As the story unfolds through a series of flashbacks, all recounted by the Chief of the Vienna police Walter Uhl (Paul Giamatti), he details Eisenheim's dramatic escalation of his powers. Following a high profile murder with no known perpetrator, Eisenheim becomes increasingly fascinated with the art of necromancy, even going so far as to perform the stunt at a number of his shows. Tensions flare when a member of the royal family catches wind of his new routine; threatened with imprisonment by the royal family, Eisenheim is forced to rely on every trick up his sleeve to evade capture.

The Sixth Sense (1999)

One of the first efforts from a filmmaker who would come to be known for his audience-baiting twists and turns, few were expecting much from this under-the-radar M. Night Shyamalan thriller back in 1999. The film became an absolute phenomenon, with people whispering "I see dead people" in mixed company, staring down anybody who would dare spoil the film's key revelation.

After child psychologist Malcolm Crowe (Bruce Willis) skirts death at the hands of a former patient (Donnie Wahlberg), he's fully recovered and working on a new case. This time it's a young boy named Cole (Haley Joel Osment) who is suffering from disturbing hallucinations, much like Malcolm's former student. Terrified by what he's seeing, which he believes to be the spirits of the dead roaming among the living, Cole has become completely isolated from those around him.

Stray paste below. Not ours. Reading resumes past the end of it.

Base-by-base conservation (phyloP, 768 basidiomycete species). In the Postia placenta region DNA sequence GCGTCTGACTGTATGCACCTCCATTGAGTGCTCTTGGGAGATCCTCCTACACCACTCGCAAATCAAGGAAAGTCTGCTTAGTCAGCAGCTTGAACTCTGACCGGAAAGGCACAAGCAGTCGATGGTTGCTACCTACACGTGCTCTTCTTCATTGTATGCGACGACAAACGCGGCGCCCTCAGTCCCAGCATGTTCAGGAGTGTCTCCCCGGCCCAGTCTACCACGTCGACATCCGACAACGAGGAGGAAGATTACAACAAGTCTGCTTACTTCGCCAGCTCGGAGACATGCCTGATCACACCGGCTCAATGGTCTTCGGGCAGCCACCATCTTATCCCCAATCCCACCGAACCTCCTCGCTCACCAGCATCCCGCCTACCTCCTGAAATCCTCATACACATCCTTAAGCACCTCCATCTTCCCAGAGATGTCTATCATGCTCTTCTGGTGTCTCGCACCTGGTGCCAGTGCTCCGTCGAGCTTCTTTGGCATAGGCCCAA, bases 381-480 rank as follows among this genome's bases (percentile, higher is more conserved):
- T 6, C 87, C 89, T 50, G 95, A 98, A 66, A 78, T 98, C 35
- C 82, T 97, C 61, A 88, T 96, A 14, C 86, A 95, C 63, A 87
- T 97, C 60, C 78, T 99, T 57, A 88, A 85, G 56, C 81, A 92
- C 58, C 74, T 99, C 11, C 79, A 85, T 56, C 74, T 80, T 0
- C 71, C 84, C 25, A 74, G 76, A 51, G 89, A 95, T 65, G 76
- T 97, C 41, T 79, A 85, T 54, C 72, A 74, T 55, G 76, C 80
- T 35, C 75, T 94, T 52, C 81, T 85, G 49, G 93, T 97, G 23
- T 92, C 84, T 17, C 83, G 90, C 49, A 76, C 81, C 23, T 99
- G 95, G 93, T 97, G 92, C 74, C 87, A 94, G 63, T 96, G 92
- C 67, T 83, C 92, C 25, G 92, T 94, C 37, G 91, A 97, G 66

Malcolm spends much of the film trying to rationalize Cole's visions, eventually admitting defeat and coming to believe that what Cole is seeing could be real. From there, he tries to help Cole use his ability for good and come to terms with living a life in which he can see what lies beyond. With one of the most shocking endings of all time, "The Sixth Sense" will keep you on the edge of your seat — until the twist makes you fall off it.